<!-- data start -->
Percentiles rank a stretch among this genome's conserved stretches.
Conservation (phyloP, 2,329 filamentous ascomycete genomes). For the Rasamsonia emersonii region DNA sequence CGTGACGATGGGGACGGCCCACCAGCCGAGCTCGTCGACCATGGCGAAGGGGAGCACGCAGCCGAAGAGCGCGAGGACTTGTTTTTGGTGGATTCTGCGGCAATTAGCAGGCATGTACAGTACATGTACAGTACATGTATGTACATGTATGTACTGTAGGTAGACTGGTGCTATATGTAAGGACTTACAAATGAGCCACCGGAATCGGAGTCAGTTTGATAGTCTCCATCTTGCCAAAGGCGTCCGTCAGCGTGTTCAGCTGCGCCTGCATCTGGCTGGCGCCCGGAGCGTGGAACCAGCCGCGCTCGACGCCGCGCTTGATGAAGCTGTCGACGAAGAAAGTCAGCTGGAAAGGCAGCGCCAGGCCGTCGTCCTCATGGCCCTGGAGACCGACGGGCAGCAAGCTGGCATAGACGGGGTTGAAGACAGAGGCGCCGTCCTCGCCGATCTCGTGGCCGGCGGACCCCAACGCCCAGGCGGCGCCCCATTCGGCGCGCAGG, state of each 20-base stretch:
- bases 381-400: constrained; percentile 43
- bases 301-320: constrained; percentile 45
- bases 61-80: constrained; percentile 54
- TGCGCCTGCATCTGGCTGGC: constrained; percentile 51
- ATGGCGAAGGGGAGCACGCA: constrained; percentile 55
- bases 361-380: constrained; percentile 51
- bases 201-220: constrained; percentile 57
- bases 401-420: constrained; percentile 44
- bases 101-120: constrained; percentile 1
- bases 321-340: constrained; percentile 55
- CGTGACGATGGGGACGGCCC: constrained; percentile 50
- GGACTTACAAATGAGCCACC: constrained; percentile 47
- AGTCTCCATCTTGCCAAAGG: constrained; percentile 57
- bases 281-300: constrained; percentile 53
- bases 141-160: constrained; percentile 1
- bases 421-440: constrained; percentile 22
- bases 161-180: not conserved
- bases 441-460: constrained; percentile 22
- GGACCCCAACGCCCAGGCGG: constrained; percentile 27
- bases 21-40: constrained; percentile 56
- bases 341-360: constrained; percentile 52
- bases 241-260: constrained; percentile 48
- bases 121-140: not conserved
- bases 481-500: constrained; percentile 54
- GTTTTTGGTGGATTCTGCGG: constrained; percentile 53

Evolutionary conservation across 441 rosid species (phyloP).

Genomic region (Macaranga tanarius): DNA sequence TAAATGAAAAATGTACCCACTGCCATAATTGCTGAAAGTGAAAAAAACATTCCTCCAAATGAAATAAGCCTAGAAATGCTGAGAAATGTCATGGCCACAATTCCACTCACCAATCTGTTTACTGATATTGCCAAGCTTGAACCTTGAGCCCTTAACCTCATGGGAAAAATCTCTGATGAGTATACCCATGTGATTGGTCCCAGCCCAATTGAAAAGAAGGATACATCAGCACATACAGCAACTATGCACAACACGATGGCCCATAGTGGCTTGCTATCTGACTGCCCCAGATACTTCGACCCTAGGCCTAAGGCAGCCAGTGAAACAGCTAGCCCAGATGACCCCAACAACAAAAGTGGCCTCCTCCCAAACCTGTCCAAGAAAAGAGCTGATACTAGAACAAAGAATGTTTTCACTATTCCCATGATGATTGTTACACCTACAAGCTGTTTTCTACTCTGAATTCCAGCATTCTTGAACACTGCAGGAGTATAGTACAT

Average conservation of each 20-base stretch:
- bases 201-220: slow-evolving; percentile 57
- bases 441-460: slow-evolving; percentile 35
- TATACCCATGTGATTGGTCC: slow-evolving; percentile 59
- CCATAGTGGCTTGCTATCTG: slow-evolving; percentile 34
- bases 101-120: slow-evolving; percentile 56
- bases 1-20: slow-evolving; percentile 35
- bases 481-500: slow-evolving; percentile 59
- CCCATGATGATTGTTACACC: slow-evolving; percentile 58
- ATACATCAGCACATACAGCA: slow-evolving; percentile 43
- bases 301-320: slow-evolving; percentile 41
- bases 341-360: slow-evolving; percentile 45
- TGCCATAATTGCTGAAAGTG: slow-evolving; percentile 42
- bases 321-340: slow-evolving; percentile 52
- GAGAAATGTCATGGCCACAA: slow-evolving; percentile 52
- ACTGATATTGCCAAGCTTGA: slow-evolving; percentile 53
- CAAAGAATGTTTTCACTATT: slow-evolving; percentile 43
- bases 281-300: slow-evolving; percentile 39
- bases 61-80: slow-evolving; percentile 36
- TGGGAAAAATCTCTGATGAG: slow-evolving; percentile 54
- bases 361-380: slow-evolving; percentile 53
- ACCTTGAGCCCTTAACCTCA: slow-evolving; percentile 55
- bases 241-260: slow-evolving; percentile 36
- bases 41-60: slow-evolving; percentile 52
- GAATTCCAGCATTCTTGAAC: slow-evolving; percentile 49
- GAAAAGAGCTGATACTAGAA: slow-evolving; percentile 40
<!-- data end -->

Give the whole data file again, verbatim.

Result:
Percentiles rank a stretch among this genome's conserved stretches.
Conservation (phyloP, 2,329 filamentous ascomycete genomes). For the Rasamsonia emersonii region DNA sequence CGTGACGATGGGGACGGCCCACCAGCCGAGCTCGTCGACCATGGCGAAGGGGAGCACGCAGCCGAAGAGCGCGAGGACTTGTTTTTGGTGGATTCTGCGGCAATTAGCAGGCATGTACAGTACATGTACAGTACATGTATGTACATGTATGTACTGTAGGTAGACTGGTGCTATATGTAAGGACTTACAAATGAGCCACCGGAATCGGAGTCAGTTTGATAGTCTCCATCTTGCCAAAGGCGTCCGTCAGCGTGTTCAGCTGCGCCTGCATCTGGCTGGCGCCCGGAGCGTGGAACCAGCCGCGCTCGACGCCGCGCTTGATGAAGCTGTCGACGAAGAAAGTCAGCTGGAAAGGCAGCGCCAGGCCGTCGTCCTCATGGCCCTGGAGACCGACGGGCAGCAAGCTGGCATAGACGGGGTTGAAGACAGAGGCGCCGTCCTCGCCGATCTCGTGGCCGGCGGACCCCAACGCCCAGGCGGCGCCCCATTCGGCGCGCAGG, state of each 20-base stretch:
- bases 381-400: constrained; percentile 43
- bases 301-320: constrained; percentile 45
- bases 61-80: constrained; percentile 54
- TGCGCCTGCATCTGGCTGGC: constrained; percentile 51
- ATGGCGAAGGGGAGCACGCA: constrained; percentile 55
- bases 361-380: constrained; percentile 51
- bases 201-220: constrained; percentile 57
- bases 401-420: constrained; percentile 44
- bases 101-120: constrained; percentile 1
- bases 321-340: constrained; percentile 55
- CGTGACGATGGGGACGGCCC: constrained; percentile 50
- GGACTTACAAATGAGCCACC: constrained; percentile 47
- AGTCTCCATCTTGCCAAAGG: constrained; percentile 57
- bases 281-300: constrained; percentile 53
- bases 141-160: constrained; percentile 1
- bases 421-440: constrained; percentile 22
- bases 161-180: not conserved
- bases 441-460: constrained; percentile 22
- GGACCCCAACGCCCAGGCGG: constrained; percentile 27
- bases 21-40: constrained; percentile 56
- bases 341-360: constrained; percentile 52
- bases 241-260: constrained; percentile 48
- bases 121-140: not conserved
- bases 481-500: constrained; percentile 54
- GTTTTTGGTGGATTCTGCGG: constrained; percentile 53

Evolutionary conservation across 441 rosid species (phyloP).

Genomic region (Macaranga tanarius): DNA sequence TAAATGAAAAATGTACCCACTGCCATAATTGCTGAAAGTGAAAAAAACATTCCTCCAAATGAAATAAGCCTAGAAATGCTGAGAAATGTCATGGCCACAATTCCACTCACCAATCTGTTTACTGATATTGCCAAGCTTGAACCTTGAGCCCTTAACCTCATGGGAAAAATCTCTGATGAGTATACCCATGTGATTGGTCCCAGCCCAATTGAAAAGAAGGATACATCAGCACATACAGCAACTATGCACAACACGATGGCCCATAGTGGCTTGCTATCTGACTGCCCCAGATACTTCGACCCTAGGCCTAAGGCAGCCAGTGAAACAGCTAGCCCAGATGACCCCAACAACAAAAGTGGCCTCCTCCCAAACCTGTCCAAGAAAAGAGCTGATACTAGAACAAAGAATGTTTTCACTATTCCCATGATGATTGTTACACCTACAAGCTGTTTTCTACTCTGAATTCCAGCATTCTTGAACACTGCAGGAGTATAGTACAT

Average conservation of each 20-base stretch:
- bases 201-220: slow-evolving; percentile 57
- bases 441-460: slow-evolving; percentile 35
- TATACCCATGTGATTGGTCC: slow-evolving; percentile 59
- CCATAGTGGCTTGCTATCTG: slow-evolving; percentile 34
- bases 101-120: slow-evolving; percentile 56
- bases 1-20: slow-evolving; percentile 35
- bases 481-500: slow-evolving; percentile 59
- CCCATGATGATTGTTACACC: slow-evolving; percentile 58
- ATACATCAGCACATACAGCA: slow-evolving; percentile 43
- bases 301-320: slow-evolving; percentile 41
- bases 341-360: slow-evolving; percentile 45
- TGCCATAATTGCTGAAAGTG: slow-evolving; percentile 42
- bases 321-340: slow-evolving; percentile 52
- GAGAAATGTCATGGCCACAA: slow-evolving; percentile 52
- ACTGATATTGCCAAGCTTGA: slow-evolving; percentile 53
- CAAAGAATGTTTTCACTATT: slow-evolving; percentile 43
- bases 281-300: slow-evolving; percentile 39
- bases 61-80: slow-evolving; percentile 36
- TGGGAAAAATCTCTGATGAG: slow-evolving; percentile 54
- bases 361-380: slow-evolving; percentile 53
- ACCTTGAGCCCTTAACCTCA: slow-evolving; percentile 55
- bases 241-260: slow-evolving; percentile 36
- bases 41-60: slow-evolving; percentile 52
- GAATTCCAGCATTCTTGAAC: slow-evolving; percentile 49
- GAAAAGAGCTGATACTAGAA: slow-evolving; percentile 40